Kongsberg has worked for some years on an RWS capable to be armed with the M230LF 30×113 mm cannon, and trials were organised with many customers. The first commercial success came in summer 2020, when the US Marine Corps selected what is now called RS6 as the base for its MADIS Inc 1 (Marine Air Defense Integrated System Increment 1) programme. The RWS is fitted with an XM914 cannon (the US Army designation), an M240C 7.62 machine gun and two Stinger missiles. To be installed on a JLTV, the RS6 will be the effector of a system based on two vehicles, the second one carrying the radar and the command and control suite. “The RS6 aimed at the USMC programme will be manufactured in the USA, production being underway, first deliveries being expected in 2021,” Mr. Gjennestad tells EDR On-Line. Another configuration may include the Javelin antitank missile that would replace the Stingers, while the 30 mm cannon can be replaced by a combination of two weapons, a 12.7 mm machine gun and a 40 mm automatic grenade launcher.
To view the video of the live fire tests of the RS6 fitted with the XM914 30 mm cannon and the Javelin on the JLTV carried out in June 2019 at the Redstone Arsenal please click HERE
From the Protector MCT-30 to the Protector RT40
After having become the benchmark for RCWS, Kongsberg moved into the medium calibre turret arena, remaining in the unmanned segment, the prototype of a 30 mm system being unveiled in 2009. After a series of optimisations, the MCT-30 finally found its way to the market thanks to the increasing east-west tension in Europe that started in the mid of the last decade. “In 2016 the US Army decided to increase the firepower of the Strykers that equipped the 2nd Cavalry Regiment stationed in Vilseck, Germany, and selected our remotely controlled turret to be installed on the 8×8 IFV used by the 2 Dragoons,” Mr. Gjennestad remembers. A total of 83 vehicles received the new turret, the whole batch being delivered in 18 months since the contract signature, and by late 2018 the Germany-based regiment was operational with this new capability. Currently the US Army is seeking a lethality upgrade solution for the next three of the nine Stryker Brigade Combat Teams, and Kongsberg has in partnership with GDLS offered and trailed its RT40, leveraging the successful operation carried out on 2 CR vehicles. As anticipated, one RT40 turret is also being integrated onto a Textron’s Ripsaw Unmanned Ground Vehicle, which is one of the proposals for the US Army RCV-M.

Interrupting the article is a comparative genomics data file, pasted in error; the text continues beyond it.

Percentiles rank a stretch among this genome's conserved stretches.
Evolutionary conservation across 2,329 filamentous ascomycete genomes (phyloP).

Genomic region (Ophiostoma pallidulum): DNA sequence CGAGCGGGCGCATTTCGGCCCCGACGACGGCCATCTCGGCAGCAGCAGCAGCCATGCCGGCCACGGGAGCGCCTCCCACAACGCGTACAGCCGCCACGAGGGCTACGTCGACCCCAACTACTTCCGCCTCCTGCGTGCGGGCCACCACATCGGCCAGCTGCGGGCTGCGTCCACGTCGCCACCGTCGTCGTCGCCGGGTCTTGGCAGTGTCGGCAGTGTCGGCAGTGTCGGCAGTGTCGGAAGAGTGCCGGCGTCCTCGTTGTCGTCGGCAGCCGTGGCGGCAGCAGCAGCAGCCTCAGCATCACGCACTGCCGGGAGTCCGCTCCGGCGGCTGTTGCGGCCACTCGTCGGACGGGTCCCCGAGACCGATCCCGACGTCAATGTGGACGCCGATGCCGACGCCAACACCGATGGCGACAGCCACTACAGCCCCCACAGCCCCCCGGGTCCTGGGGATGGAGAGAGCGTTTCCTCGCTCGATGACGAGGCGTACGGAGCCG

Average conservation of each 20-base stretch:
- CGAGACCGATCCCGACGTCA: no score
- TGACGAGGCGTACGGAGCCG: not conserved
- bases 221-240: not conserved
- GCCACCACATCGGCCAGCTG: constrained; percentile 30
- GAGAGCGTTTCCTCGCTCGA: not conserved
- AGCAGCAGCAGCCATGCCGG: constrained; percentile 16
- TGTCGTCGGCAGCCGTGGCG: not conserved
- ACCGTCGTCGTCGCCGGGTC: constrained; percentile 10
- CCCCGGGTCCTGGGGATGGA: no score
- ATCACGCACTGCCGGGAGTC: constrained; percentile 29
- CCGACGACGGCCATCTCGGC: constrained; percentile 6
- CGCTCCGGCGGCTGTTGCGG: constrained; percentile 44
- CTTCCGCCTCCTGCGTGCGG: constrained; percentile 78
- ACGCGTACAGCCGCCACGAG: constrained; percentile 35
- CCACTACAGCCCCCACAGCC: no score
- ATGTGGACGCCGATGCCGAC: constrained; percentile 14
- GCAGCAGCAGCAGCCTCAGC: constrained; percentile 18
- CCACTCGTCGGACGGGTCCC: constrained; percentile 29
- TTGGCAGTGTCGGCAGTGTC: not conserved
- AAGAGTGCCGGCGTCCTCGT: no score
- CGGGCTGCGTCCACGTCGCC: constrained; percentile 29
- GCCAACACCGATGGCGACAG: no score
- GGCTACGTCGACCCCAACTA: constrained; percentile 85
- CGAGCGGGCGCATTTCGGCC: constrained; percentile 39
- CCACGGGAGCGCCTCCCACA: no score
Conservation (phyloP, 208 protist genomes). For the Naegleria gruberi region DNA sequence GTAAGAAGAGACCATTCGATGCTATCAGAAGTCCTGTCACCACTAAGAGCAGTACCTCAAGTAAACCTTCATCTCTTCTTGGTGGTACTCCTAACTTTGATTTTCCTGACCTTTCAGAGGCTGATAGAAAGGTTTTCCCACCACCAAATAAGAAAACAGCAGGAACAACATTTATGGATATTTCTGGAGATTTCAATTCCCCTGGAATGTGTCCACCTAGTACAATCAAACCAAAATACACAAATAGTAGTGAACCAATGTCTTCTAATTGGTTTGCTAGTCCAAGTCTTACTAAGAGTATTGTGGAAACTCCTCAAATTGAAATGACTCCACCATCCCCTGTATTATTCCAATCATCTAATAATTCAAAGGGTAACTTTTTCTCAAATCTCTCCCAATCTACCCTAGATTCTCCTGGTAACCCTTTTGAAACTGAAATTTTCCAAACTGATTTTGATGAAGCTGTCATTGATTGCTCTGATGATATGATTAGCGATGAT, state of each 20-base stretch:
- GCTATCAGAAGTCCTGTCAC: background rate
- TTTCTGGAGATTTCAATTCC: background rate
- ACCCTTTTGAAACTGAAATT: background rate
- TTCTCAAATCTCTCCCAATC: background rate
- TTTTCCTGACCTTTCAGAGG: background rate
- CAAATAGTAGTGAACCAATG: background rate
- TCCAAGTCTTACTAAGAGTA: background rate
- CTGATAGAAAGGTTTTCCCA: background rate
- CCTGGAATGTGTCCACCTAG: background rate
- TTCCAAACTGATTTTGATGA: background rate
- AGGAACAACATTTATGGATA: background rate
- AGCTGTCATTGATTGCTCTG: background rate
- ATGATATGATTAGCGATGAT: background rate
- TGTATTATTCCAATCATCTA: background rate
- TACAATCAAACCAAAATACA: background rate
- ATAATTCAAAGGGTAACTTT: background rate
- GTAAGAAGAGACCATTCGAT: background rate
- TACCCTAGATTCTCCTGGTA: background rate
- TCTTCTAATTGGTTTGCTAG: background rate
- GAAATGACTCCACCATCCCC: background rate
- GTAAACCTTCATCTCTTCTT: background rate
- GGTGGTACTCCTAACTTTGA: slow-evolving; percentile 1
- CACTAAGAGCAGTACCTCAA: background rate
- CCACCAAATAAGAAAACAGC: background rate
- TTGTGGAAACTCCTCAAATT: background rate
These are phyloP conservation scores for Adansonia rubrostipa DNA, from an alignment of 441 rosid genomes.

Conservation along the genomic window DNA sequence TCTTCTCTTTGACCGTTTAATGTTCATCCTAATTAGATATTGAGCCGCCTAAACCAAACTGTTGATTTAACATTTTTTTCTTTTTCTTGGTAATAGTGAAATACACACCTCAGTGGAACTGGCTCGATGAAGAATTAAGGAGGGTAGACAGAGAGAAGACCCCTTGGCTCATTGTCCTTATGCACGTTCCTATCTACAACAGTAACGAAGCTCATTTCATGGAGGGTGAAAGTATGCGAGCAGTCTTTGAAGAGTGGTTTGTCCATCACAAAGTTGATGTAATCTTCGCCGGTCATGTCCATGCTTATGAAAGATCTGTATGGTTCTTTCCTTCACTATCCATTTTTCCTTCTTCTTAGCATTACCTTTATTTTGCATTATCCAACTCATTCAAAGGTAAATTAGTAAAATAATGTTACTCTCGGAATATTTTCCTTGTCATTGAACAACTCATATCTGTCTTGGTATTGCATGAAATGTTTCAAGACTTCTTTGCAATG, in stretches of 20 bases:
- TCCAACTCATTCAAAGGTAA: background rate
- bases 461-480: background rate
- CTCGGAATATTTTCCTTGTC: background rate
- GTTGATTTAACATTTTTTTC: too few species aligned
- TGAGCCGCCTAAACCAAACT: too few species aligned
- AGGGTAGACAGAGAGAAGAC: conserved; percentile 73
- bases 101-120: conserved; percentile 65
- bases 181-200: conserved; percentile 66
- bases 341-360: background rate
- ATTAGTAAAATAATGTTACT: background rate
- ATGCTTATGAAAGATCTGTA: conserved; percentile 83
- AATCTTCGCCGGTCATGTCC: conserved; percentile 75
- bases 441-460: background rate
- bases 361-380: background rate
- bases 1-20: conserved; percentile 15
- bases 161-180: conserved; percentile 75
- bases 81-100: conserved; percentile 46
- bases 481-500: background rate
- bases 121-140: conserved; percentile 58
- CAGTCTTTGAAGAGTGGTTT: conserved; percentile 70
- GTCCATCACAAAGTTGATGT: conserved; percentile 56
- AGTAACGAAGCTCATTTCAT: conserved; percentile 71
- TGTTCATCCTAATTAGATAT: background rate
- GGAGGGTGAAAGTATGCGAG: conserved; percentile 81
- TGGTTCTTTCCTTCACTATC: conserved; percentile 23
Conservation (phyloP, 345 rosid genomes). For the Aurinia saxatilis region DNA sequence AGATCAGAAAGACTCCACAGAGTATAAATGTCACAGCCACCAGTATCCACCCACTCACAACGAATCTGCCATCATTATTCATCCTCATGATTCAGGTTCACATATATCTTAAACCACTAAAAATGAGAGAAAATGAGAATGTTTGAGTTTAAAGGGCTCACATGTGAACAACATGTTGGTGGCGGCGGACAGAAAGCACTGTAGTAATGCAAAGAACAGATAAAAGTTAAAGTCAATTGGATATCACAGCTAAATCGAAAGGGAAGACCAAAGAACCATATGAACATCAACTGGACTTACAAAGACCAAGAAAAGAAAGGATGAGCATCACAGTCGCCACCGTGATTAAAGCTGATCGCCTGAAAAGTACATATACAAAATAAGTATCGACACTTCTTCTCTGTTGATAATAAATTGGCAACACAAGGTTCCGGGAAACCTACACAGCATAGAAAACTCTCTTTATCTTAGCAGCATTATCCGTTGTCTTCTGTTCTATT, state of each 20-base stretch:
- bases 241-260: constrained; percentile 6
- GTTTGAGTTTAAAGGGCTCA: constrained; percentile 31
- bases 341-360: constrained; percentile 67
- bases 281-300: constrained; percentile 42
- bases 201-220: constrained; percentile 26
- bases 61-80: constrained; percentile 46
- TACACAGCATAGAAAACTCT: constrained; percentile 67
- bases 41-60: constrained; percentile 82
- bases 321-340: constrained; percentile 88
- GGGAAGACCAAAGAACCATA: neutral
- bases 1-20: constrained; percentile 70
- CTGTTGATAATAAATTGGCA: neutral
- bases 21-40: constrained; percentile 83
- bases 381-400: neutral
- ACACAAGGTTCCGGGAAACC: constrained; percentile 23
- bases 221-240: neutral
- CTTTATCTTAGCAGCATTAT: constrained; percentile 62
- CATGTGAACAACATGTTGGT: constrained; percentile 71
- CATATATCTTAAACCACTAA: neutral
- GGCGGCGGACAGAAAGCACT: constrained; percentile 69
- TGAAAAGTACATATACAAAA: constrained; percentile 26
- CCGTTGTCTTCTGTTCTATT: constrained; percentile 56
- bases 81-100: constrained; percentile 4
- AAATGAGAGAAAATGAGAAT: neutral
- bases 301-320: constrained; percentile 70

Going lighter: the Protector RT20
In late 2018 Kongsberg was selected with its medium calibre turret for the US Marine Corps ACV programme, however the requirement was for a turret lighter than the MCT-30, target weight being well beyond 1.5 tonnes. “We adapted the RT40 into a new remotely controlled turret, designated RT20, leveraging the know how acquired along the years with the MCT-30,” Arne Gjennestad tells EDR On-Line. The turret is slightly smaller than the MCT-30/RT40, while the weapon remains the same, the XM813 30×173 mm cannon, which is Northrop Grumman’s Bushmaster II, the number of ready to fire rounds in the chute remaining 150, spare weight coming also from a lower protection from add-on armour kits; in the end the overall weight reduction brings the RT20 down to 1,200 kg, which is less than half the weight of the RT-40. “We have produced the first prototype of that new turret, which is undergoing company trials, firing has already taken place, before handing it over to BAE Systems for integration on the ACV and for the subsequent trial programme with the customer,” he adds. The RT20 is also competing for another US Marine Corps programme for which it has been downselected; the USMC launched the ARV (Advanced Reconnaissance Vehicle) programme and according to service’s sources in May 2019 two OEMs, General Dynamics and SAIC, were contracted to design and build full-scale technology-demonstrators. Kongsberg is in the delivery phase of the RT20 with the latter company, which should integrate in its platform the most advanced technologies. The Norwegian company underlines the great benefits given by commonality in terms of training and logistic footprint, should its RT20 be selected also for the ARV programme. Having in its portfolio a lighter turret opens up new markets to Kongsberg, namely those of weaponised Unmanned Ground Vehicles as well as manned 6×6 platforms that cannot withstand the weight of RT40-class turrets.
Protector RT60, the IFV solution
“The RT60 is designed to be the complete turret for infantry fighting vehicles, both tracked or wheeled, and we have one prototype version, armed with the MK44 30 mm cannon, that has already been test-fired,” Kongsberg’s VP Business Development says, adding that the turret is available for demonstrations. With the cancellation of the Warrior CSP programme in the UK, the Boxer being considered the vehicle that will replace the tracked platform, it is to be seen which calibre will be selected; should the British Army chose again the CTA40 cannon with its 40 mm telescoped ammunition, Kongsberg is ready to integrate it into its RT60, Arne Gjennestad underlining that once the integration is done on one turret it can be easily done on the other ones, definitely on the RT40. The top turret of the RT family can be fitted with an RWS, following the turret-on-turret concept, i.e. an RS4, while it also features a 7.62 mm coaxial machine gun, a twin missile launcher being also fittable. Add-on armour kits proposed can increase the protection level one notch higher than the RT40 and RT20, baseline armour being itself one level up, the overall weight reaching 3,500 kg.
Photos courtesy Kongsberg